28 July 2008

The House My Father Built

My father was many things in his life: He was perhaps best noted as one of the men who built the infamous Texas Schoolbook Depository. Camelot truly ended for me on the day he died. November 22, 1996. On the same day JFK died.
My dad was a carpenter, a machinist, a mechanic, a brick mason, and a sniper during World War II. He was sixteen when he joined up. The war wasn’t going well for the allies then and they weren’t paying much attention to the age of the boys who signed up. They sent my dad to the South Pacific. They handed him a rifle, shoved him up a tree and told him to shoot anyone who came near. He did.
But most of all, my dad was the quintessential tough guy. He was an Indian James Dean, complete with leathers and a 1947 Harley Davidson Indian Chief. I remember riding on the back of it when I was little. And if I look closely at the inside of my right calf, I can still see the little scar from where I burned my leg on the exhaust pipe.
Even as he had grown into relatively comfortable middle age, he was still a tough guy. Take for example, the time we were on our way home from my step sister’s wedding. A drunk stepped out of the darkness and right in front of our 1970 Plymouth Fury while we were travelling down the highway at a good 60 mph. I have a distinct recollection of my father saying with an almost cheerful lilt to his voice, “Hang on.”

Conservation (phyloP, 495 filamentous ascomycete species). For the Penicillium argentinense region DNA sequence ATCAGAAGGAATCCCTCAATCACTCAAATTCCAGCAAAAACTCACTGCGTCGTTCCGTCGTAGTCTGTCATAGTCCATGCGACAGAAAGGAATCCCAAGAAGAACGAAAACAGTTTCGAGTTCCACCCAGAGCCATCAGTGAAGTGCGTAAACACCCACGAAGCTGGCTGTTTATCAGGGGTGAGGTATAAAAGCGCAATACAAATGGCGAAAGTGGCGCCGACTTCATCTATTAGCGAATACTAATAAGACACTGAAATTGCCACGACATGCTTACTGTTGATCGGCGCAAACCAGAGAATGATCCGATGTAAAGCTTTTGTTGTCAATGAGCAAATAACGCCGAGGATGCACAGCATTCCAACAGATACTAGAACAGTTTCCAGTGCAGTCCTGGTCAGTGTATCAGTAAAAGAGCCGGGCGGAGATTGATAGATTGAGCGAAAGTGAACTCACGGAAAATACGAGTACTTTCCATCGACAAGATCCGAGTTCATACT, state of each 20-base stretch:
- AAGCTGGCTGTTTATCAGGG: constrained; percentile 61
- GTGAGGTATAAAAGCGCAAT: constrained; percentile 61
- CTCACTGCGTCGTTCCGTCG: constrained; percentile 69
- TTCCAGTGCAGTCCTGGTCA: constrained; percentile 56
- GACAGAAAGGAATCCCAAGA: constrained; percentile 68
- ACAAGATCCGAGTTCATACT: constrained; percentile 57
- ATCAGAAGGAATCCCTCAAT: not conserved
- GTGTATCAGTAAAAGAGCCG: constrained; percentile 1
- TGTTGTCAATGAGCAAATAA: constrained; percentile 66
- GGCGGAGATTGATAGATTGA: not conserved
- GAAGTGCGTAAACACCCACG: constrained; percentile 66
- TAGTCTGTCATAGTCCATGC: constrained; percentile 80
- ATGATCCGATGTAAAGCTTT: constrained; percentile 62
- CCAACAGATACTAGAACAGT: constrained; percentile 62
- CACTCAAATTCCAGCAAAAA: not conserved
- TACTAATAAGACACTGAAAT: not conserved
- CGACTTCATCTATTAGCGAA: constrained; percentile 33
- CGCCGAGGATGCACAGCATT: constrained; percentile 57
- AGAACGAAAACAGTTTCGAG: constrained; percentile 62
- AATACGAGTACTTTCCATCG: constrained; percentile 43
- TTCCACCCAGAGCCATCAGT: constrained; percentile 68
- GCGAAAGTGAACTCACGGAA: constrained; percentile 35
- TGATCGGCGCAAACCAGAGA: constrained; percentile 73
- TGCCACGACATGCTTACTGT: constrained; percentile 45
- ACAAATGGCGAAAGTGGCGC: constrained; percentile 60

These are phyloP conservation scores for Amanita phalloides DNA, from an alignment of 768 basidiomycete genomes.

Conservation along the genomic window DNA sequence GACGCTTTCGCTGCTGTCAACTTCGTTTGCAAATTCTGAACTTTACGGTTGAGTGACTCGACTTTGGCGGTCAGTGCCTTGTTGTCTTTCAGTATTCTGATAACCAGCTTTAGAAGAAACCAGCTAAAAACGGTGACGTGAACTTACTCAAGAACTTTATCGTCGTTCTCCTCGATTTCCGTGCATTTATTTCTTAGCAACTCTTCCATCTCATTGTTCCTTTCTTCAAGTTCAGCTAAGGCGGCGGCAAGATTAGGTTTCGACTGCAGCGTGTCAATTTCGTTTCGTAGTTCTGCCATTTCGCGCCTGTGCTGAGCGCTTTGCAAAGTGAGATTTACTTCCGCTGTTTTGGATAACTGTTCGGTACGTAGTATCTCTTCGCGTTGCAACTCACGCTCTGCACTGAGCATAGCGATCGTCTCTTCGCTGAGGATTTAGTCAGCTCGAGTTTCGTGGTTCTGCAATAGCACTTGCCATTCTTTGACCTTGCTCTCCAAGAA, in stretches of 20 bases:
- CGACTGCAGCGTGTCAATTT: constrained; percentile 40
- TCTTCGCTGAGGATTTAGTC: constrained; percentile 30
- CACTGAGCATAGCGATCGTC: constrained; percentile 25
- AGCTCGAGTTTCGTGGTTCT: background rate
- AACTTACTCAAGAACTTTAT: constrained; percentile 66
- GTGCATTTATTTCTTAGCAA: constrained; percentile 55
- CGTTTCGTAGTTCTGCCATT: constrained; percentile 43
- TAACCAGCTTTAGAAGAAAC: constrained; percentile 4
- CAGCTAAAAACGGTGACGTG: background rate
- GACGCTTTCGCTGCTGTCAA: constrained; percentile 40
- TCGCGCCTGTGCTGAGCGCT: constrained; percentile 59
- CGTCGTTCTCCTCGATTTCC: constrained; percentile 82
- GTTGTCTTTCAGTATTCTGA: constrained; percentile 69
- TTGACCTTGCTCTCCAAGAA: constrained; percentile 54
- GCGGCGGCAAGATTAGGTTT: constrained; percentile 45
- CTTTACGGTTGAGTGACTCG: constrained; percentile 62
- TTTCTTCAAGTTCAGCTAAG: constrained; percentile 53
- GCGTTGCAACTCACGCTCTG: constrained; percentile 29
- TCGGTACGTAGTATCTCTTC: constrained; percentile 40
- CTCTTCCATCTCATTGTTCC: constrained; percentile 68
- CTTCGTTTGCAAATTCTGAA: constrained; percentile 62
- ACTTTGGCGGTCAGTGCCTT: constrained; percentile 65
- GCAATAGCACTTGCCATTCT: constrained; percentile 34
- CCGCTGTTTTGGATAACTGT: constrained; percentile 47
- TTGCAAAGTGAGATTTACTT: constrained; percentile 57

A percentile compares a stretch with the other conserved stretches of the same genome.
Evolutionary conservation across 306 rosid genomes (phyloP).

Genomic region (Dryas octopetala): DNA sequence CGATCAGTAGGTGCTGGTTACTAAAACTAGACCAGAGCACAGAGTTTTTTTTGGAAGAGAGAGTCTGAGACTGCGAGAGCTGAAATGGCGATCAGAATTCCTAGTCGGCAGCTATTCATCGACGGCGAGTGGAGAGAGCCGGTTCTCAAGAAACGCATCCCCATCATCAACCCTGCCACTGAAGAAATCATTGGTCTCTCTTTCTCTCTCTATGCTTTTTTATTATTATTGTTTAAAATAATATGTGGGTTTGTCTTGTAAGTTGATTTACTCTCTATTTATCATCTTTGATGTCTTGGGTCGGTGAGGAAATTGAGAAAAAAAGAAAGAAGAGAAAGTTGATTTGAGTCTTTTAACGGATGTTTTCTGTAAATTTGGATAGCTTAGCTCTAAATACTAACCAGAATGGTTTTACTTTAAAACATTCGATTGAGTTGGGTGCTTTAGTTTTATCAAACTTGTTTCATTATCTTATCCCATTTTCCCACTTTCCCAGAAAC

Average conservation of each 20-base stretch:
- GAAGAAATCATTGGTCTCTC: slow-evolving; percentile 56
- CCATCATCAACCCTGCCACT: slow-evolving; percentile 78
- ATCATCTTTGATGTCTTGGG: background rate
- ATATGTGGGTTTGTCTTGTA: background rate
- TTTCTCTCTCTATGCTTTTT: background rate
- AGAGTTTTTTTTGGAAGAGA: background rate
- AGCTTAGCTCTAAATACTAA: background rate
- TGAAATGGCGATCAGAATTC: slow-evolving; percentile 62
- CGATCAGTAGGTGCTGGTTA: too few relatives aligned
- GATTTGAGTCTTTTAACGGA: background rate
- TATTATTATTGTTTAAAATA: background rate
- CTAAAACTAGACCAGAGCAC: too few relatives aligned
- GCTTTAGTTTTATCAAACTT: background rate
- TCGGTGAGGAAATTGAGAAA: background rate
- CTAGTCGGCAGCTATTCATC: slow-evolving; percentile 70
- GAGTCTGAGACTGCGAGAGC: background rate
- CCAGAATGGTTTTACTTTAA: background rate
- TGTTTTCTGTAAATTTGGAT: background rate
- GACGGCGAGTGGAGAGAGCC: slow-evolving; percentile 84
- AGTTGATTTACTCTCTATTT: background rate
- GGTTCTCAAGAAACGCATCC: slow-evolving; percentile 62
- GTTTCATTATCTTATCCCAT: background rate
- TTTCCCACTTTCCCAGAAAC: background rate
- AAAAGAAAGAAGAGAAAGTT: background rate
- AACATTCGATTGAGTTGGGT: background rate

I remember the car going up on its side as he swerved to avoid the man. I heard the awful screeching of tires, felt myself slam against the passenger’s side door. I heard my step mom gasp as her hand plunged into the box of leftover wedding cake she was holding. I was sitting next to the window, so when the car spun to miss the drunk, it also went up on two tires, and on my side of the car. I remember screaming when I saw pavement just inches from the window, and my face was pressed right up against the glass, so for a horrific moment I was sure my right cheek was going to get ground off. It didn’t occur to me that I would have been a dead duck if the car flipped over. My adolescent vanity was on the line. I couldn’t go through life with my face hidden beneath a brown paper bag.
Then the car somehow uprighted itself and we were jolted back into our seats. Dad drifted the car (what we used to call power sliding) and came to a stop in the middle of the highway in the opposite direction. I heard my dad swearing profusely as he tried to get the seatbelt off so he could beat the shit out of the befuddled looking man standing in front of our headlights.
The car did not touch the man who caused all the mayhem. He stood placidly in the center of the highway as our Fury did a crazy two tired dance all around him. Once the madness was over, he simply staggered away, while my dad lost the fight with the jammed seat belt.
That guy had no idea how lucky he was.
Why am I telling you this? Because my dad built a house that was distinctly and frightenly haunted, and he didn’t believe it until one night when, well that’s getting ahead of the story, isn’t it?